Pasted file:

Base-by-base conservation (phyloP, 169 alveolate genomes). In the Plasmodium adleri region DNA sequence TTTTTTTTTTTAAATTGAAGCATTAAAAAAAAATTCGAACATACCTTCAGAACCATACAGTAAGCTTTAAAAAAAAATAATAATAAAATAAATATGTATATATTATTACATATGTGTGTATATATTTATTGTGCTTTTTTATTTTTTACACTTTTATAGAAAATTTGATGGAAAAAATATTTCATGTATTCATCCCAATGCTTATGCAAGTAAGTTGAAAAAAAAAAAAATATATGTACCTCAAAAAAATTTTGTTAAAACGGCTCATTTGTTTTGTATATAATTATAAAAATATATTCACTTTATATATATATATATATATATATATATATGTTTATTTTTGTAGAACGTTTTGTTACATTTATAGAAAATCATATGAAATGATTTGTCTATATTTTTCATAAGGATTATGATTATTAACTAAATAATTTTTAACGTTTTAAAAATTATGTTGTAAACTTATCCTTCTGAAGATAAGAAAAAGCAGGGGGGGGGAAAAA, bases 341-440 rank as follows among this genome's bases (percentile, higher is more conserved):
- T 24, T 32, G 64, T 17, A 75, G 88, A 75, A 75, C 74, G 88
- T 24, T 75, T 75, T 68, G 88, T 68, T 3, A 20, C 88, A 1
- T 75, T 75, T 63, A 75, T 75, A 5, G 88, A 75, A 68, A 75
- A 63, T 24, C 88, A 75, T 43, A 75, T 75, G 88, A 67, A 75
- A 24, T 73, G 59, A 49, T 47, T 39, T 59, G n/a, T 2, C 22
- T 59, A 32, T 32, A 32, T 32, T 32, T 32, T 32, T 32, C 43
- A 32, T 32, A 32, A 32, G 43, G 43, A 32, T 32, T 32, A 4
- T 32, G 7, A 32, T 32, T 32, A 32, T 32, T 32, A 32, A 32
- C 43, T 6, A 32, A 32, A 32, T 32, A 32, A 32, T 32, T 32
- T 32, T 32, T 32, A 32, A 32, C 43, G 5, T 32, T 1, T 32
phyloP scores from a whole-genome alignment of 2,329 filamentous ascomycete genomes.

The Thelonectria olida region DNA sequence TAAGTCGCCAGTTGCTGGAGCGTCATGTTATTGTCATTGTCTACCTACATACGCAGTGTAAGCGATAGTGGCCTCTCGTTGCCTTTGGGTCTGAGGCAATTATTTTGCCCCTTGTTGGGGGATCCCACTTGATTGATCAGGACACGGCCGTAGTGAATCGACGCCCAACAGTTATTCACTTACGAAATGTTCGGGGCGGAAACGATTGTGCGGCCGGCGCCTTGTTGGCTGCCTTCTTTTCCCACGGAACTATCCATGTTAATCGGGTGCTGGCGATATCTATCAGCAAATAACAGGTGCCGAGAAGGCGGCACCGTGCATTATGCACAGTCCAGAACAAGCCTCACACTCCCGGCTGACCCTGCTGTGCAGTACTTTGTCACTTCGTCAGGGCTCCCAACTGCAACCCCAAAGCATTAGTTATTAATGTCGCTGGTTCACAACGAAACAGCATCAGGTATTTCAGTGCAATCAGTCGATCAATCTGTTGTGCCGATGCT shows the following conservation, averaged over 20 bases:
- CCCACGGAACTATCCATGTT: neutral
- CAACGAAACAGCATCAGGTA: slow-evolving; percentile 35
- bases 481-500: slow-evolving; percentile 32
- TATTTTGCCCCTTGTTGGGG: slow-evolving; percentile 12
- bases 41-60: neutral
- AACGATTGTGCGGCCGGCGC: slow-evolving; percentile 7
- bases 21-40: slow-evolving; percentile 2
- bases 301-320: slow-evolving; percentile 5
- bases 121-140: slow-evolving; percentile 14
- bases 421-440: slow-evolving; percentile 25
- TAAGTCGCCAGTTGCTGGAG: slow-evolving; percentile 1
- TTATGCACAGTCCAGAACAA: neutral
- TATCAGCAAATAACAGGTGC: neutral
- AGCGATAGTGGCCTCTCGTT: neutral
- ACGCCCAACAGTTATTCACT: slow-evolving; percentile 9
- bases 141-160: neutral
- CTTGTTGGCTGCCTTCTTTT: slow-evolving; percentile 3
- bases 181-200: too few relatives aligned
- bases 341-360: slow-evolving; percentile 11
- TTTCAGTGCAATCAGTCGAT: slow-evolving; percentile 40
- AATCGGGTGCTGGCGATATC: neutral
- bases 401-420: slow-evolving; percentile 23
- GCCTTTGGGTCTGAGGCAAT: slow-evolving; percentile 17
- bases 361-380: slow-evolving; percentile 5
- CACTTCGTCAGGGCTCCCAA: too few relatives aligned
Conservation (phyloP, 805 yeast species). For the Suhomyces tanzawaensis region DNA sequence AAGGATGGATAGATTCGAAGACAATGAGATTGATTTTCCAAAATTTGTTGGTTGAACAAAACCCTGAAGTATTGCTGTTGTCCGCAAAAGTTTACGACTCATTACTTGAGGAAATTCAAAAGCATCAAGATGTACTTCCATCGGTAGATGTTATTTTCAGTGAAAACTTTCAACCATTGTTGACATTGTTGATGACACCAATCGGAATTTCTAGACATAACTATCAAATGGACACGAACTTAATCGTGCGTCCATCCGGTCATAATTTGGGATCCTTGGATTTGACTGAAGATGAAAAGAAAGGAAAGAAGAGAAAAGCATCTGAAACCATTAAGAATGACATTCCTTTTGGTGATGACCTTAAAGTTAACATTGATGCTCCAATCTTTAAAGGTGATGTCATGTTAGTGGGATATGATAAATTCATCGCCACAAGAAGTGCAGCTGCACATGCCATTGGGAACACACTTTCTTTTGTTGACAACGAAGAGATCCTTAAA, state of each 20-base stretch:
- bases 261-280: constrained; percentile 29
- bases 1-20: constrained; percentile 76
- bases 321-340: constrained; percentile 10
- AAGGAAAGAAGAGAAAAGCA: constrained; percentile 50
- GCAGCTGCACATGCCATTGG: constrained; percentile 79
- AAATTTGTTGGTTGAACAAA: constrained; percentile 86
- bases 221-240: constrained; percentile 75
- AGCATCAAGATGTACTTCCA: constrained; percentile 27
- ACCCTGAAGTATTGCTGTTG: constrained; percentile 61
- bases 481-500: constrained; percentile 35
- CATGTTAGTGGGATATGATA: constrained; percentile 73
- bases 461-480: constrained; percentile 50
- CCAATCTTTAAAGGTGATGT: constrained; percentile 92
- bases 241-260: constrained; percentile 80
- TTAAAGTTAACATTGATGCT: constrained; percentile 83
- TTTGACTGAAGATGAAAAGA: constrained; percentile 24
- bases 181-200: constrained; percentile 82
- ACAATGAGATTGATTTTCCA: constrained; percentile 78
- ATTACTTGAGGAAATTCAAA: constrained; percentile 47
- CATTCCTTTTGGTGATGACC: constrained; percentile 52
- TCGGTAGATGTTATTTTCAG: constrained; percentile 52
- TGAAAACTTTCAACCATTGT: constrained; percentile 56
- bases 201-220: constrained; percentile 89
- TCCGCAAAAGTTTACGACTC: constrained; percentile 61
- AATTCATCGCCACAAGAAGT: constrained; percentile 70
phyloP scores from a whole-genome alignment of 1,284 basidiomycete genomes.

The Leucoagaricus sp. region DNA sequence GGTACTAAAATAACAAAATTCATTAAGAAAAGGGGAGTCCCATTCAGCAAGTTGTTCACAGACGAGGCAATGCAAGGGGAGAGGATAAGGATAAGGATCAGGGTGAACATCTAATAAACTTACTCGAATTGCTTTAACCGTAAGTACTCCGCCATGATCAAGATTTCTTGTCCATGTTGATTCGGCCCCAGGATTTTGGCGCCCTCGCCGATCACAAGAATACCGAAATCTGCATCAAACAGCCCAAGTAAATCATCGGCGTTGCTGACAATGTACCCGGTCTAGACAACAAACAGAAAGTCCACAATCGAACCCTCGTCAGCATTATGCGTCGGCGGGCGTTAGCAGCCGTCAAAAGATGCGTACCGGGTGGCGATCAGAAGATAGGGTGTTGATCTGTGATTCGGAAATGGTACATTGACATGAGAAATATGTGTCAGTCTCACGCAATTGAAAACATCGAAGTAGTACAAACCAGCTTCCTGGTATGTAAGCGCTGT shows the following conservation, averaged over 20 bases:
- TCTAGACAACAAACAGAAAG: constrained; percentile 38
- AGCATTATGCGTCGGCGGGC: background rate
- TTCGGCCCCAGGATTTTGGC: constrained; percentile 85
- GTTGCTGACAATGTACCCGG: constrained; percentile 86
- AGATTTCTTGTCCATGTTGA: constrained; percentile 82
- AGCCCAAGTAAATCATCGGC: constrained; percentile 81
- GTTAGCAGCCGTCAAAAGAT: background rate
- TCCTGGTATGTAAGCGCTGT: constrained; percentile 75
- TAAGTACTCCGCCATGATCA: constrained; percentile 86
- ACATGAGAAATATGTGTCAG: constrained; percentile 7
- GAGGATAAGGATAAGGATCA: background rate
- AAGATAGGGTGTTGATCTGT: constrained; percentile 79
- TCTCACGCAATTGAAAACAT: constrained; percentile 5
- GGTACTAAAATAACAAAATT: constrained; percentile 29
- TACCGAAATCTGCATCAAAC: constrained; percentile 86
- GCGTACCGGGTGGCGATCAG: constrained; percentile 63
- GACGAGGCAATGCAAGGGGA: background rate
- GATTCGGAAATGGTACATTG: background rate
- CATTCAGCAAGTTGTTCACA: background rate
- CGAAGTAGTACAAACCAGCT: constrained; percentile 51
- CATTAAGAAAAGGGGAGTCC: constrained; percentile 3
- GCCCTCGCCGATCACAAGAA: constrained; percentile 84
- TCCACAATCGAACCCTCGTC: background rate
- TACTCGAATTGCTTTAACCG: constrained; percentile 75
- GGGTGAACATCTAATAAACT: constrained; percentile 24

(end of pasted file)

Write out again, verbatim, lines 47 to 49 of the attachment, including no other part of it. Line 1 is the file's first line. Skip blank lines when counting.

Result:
- AGCATCAAGATGTACTTCCA: constrained; percentile 27
- ACCCTGAAGTATTGCTGTTG: constrained; percentile 61
- bases 481-500: constrained; percentile 35